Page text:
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Breath of Death VII: The Beginning Review

Review; Jul. 20, 2011; Channels: Video Games; By Jenner David Cauton
A winner is you!

For some, the old days of 8-bit gaming have a certain charm to gamers who grew up with them, so it’s nice to see some developers create games that still cater to this audience.

The interest in this era can vary from person to person. Sometimes it’s the graphics. In a world of high-definition monitors and TVs, 8-bit graphics have become even more presentable, producing straighter-looking pixels -- or, at least, none of the grainy pixels produced from tube TVs.

Sometimes it’s the story, when developers didn't have to worry about bad voice actors making their otherwise dramatic characters look phony. Other times, it’s the game play, in which gamers can enjoy the game without having to remember any complex mechanics.

And for others, it's the perfect media to be playing to catch up on your Engrish, but unfortunately, your base are not belong to us this time.

Breath of Death VIII: The Beginning ScreenshotsClick the image to view game screenshots

Breath of Death VII: The Beginning, an RPG created by Zeboyo Games, is one of these titles, but while it will cater to those who appreciate the era, it might not impress well enough for the hardcore enthusiast. Originally released for XBLA last year in April, BODVII has hit Steam for $3. (Currently $2.69 as a promotion at the time of this writing.) BODVII is a parody of other 8-bit RPGs. The game has a few new twists, and it maintains the presentation to match the 8-bit theme. However, not all features fare that well. The music is the only part that’s still modernized. You’ll hear fully instrumented music -- no chiptunes here.

The game’s story is simple but still managed to catch my attention -- at least for a little while. It starts off with an intro in the year 20XX (presumably present day) until a nameless evil corporation blows up the entire world (or, at least, everyone but itself), thus ending all life. The dead rise from the grave, and life begins anew as old-world villages are built again with ghosts, zombies, and skeletons inhabiting them. A few modern-themed cites and locales exist (like office buildings), but more often than not, everything is still fantasy.

The main protagonist is Dem, a skeleton knight who is off to save the world from evil. Dem never speaks, but his grumpy thoughts are always translated for the player. Unfortunately, no one else, including the other party members, seem to understand him as they go about their business, often to Dem’s disagreement.

As soon as Dem is introduced, it’s clear the game doesn't take itself seriously, and the story proceeds as clichéd as possible. What might drive players to keep going is the rest of the wacky bunch. During your travels, you will meet a typical, overly cheery spell-casting ghost woman, a spectacle-wearing tech-savvy vampire who wields firearms, and an axe-wielding zombie prince with a French accent. Yeah.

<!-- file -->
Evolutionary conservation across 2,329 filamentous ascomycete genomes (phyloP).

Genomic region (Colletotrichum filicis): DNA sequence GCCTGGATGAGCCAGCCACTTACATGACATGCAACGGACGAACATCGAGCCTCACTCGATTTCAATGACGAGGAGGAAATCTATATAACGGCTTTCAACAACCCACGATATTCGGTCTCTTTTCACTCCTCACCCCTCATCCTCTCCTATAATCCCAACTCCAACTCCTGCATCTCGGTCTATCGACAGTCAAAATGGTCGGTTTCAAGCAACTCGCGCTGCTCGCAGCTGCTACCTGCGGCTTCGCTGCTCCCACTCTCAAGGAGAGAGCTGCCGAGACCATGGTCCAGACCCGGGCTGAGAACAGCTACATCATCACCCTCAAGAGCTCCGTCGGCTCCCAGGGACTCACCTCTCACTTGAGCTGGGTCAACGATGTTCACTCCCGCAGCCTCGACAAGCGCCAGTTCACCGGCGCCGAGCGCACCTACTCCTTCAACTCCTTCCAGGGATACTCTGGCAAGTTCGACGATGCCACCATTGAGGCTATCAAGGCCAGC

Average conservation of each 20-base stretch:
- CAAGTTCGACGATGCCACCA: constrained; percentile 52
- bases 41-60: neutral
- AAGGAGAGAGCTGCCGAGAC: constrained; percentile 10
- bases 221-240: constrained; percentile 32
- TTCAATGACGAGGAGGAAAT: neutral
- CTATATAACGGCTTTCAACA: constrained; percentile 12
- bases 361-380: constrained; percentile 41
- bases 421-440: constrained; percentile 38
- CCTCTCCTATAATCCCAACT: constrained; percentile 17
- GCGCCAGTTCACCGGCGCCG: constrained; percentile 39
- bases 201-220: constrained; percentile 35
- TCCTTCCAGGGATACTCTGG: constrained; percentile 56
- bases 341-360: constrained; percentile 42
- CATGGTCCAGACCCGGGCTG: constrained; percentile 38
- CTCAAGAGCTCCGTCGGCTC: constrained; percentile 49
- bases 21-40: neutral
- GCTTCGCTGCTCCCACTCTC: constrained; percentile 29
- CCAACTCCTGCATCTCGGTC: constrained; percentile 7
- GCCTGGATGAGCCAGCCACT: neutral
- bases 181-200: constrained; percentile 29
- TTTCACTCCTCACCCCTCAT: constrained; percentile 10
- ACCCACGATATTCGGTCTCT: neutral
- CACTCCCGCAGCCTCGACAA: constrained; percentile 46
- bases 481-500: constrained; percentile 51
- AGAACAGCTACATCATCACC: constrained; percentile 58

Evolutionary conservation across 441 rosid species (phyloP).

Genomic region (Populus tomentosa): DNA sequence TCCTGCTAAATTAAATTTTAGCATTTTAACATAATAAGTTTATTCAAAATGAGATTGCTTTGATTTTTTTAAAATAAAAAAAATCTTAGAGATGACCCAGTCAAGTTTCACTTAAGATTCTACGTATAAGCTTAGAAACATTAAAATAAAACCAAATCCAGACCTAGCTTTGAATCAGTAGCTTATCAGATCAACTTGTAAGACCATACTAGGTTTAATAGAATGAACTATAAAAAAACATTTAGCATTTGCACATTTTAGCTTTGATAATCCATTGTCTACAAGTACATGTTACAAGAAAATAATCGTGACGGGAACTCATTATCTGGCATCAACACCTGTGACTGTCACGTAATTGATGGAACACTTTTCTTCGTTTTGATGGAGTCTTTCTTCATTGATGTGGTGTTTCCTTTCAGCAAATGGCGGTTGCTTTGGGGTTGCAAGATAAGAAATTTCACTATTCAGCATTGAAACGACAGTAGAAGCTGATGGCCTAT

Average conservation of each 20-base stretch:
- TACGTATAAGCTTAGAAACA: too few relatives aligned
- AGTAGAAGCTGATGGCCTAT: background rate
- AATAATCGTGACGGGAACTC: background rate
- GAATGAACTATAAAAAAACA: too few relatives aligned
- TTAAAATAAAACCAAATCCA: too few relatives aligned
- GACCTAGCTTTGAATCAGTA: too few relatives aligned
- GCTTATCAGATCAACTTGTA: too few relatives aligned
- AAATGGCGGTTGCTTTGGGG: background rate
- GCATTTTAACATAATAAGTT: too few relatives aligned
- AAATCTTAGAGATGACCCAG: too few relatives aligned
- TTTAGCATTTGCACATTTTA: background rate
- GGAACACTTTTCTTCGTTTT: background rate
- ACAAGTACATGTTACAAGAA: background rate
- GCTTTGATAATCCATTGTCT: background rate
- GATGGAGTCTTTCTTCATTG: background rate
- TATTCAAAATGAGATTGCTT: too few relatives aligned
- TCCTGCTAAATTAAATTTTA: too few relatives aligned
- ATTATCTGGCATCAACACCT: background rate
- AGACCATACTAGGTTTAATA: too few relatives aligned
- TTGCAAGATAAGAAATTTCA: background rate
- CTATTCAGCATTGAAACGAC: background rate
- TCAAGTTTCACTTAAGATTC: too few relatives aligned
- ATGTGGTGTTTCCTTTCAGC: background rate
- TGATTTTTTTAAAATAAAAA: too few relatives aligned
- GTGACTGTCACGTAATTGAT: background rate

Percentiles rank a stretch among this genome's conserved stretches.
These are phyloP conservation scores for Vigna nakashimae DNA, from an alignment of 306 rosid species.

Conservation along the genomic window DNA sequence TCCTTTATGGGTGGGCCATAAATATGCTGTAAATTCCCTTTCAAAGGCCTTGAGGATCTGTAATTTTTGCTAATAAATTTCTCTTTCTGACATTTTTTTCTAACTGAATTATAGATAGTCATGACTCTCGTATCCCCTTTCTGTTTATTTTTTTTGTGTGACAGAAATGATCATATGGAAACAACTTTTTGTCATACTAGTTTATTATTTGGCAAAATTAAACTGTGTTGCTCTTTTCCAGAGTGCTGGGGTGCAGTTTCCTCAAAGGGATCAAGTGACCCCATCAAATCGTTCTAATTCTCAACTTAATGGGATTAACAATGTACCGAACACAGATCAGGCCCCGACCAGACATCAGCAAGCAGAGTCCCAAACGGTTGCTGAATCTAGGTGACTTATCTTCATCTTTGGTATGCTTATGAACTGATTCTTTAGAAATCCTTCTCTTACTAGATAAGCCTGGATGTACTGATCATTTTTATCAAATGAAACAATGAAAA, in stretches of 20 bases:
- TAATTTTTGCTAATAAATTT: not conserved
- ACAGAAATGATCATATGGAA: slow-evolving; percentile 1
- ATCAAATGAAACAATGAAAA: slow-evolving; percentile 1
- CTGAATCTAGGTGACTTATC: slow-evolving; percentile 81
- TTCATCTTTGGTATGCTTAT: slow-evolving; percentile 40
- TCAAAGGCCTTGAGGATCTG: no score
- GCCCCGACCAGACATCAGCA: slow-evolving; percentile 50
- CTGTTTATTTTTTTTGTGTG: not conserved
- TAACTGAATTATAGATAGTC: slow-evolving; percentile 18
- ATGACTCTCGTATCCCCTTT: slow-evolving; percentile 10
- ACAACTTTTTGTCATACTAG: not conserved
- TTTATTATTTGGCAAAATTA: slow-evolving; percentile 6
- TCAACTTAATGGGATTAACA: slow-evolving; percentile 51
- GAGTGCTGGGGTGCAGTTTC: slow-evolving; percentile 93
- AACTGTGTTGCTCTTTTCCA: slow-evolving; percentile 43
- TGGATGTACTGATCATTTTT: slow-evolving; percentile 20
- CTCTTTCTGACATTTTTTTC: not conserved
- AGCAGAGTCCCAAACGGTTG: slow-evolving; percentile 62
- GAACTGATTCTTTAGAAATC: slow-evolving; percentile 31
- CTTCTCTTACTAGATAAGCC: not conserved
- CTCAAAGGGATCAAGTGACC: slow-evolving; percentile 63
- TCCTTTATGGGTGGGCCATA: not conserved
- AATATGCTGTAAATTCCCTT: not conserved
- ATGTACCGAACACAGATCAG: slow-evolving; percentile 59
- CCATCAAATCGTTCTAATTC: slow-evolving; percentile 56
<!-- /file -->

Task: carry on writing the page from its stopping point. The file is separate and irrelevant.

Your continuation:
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The actual plot of the game falls flat, but it’s the interaction between your own party members and the many references to other games that remain thoroughly entertaining. For starters, its very title mimics another famous RPG, as well as having the subtitle “The Beginning” when there isn't even a BOD 1-6. A lot of fourth-wall breaking is in here, such as the game’s own narrator telling the player that he has to turn on the speech translator in order to understand Dem. When saving, which takes approximately .01 seconds, the game goes out of its way to warn you not to remove your memory card (chances are you’re not playing on a device that even has one), turn off the computer or dismantle your hard drive. And of course, Dem’s muteness often drives others to believe exactly the opposite of what he’s really thinking, leaving poor Dem to grumble in his own head.

If random encounters turn you off, you’ll want to steer clear of this game. (Although it’s not as frantic as games of the past.) At first glance, battle might look really basic, with just a black background, and although that’s usually the theme here, it doesn't exactly step that far back in simplicity. Combat is turn-based, and usually has you going through all your party members' turns, selecting basic attacks or special skills before a round begins, but this is where the similarities stop. After every round, enemies become 10 percent stronger. At the same time, however, with every normal attack you do, your own combo multiplier increases, and this multiplier is shared among all party members. Some skills will increase this multiplier quickly. To finish the combo, you can execute special attacks that will do damage based on how high your multiplier is. Some attacks will also require you to use two different characters at the same time.